In California, Gov. Jerry Brown has signed into law a requirement that women’s reproductive health clinics must inform patients of abortion as an alternative. The requirement now applies to religious-based clinics, even if such a requirement goes against the clinicians’ personal beliefs.
So, what they’re saying is, even if you oppose abortion you must nevertheless aid the woman or girl in her possibly getting an abortion. This doesn’t only apply to clinics that receive public funding, but those that don’t as well. And it applies to both licensed and unlicensed clinics. The new law has caused two lawsuits now. This is clearly a freedom of speech issue. If Dr. Smith wants to care for pregnant women at her clinic but feels that discussing abortion violates her religious views, she has a freedom of speech right not to discuss it. So this is the government really forcing a medical practitioner to discuss something that goes against her deeply held beliefs.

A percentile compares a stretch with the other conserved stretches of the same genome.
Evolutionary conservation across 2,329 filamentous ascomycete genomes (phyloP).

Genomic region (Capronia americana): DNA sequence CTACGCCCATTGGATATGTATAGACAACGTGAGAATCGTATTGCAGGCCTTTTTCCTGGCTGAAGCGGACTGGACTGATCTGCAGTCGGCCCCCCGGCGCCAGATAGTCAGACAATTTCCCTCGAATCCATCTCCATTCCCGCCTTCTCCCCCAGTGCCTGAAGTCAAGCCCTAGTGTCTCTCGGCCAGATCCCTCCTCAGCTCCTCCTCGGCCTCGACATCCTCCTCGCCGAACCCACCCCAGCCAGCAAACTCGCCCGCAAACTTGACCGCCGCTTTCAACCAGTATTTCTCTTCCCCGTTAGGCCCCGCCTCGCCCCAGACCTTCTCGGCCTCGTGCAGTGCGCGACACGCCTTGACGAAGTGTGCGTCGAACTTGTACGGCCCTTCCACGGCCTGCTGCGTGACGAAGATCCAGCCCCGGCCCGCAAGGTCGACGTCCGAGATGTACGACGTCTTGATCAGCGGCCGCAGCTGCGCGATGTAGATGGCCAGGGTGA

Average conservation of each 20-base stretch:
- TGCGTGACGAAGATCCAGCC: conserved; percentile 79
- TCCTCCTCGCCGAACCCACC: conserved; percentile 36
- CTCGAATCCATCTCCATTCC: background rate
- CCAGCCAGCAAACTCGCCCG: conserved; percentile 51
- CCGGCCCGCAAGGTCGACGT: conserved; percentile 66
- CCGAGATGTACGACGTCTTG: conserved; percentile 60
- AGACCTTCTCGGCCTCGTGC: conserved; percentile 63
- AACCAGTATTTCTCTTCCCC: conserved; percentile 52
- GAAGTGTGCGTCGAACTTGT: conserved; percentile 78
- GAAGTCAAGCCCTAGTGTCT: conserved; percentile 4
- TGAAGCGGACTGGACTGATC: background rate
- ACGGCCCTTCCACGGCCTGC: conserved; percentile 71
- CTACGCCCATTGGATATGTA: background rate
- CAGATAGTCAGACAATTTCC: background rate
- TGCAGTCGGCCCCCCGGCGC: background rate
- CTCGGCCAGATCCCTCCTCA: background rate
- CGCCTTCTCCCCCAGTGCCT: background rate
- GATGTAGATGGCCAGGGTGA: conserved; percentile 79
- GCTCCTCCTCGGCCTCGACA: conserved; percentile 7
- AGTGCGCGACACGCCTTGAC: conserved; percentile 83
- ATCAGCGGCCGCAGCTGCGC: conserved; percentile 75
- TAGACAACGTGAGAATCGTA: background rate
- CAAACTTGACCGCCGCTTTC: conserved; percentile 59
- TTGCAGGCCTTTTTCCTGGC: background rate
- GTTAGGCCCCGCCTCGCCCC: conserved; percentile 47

But UC, Irvine “constitutional law” professor Erwin Chemerinsky agrees with the law, in this op-ed in the LA Times. To diminish the serious rights-infringement aspect of the lawsuits, Chemerinsky immediately begins by writing, “Is merely requiring clinics to inform women of the availability of free or low-cost abortions an unconstitutional infringement of religious liberty?” Note his use of “merely,” like it’s no big deal. You see, to some people who identify very closely with a particular agenda (in this case, the abortion agenda), he doesn’t seem to empathize very well with those who are being forced to express ideas they strongly oppose.
Chemerinsky concludes his essay with a very incorrect assertion about the two clinics involved in the suit: “They are both part of an aggressive ongoing effort to deny women access to reproductive healthcare.” By “reproductive healthcare,” he means “abortion,” which he won’t even state explicitly at the end. And c’mon, Professor, no one is being “denied access” to abortion facilities. No, the two religious clinics are speaking up for themselves (in the absence of “constitutional law” professors who won’t speak up for them) in the ongoing crusade to force them to express views and ideas that violate their religious beliefs.